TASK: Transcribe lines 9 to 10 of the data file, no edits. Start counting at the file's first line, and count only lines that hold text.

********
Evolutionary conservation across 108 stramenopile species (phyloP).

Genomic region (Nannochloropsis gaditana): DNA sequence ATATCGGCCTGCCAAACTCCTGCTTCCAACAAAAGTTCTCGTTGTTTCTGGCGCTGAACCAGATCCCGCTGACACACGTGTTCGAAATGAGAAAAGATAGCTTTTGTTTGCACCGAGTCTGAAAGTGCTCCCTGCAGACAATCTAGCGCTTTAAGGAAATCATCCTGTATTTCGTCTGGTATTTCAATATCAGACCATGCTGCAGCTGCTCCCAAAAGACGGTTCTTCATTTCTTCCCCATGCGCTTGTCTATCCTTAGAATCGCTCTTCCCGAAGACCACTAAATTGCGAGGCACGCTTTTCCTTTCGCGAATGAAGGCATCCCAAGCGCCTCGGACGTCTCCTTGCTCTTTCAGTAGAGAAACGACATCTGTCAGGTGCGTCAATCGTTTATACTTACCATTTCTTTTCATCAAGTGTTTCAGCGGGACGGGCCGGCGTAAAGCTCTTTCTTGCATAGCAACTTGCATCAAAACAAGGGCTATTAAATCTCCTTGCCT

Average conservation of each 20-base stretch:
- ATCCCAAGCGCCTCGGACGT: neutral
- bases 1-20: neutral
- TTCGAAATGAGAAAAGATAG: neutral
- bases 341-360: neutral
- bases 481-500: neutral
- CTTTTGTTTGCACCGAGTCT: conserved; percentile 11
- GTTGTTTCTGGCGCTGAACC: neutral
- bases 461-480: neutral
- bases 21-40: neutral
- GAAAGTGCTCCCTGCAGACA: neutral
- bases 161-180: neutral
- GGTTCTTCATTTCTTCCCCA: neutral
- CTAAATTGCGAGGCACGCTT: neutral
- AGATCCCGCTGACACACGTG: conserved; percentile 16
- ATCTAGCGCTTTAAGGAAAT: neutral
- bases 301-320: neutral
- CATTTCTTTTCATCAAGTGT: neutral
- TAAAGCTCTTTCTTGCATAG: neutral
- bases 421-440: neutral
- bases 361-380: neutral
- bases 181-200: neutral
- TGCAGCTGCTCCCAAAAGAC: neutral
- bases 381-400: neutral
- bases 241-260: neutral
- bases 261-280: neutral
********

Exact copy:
- CTTTTGTTTGCACCGAGTCT: conserved; percentile 11
- GTTGTTTCTGGCGCTGAACC: neutral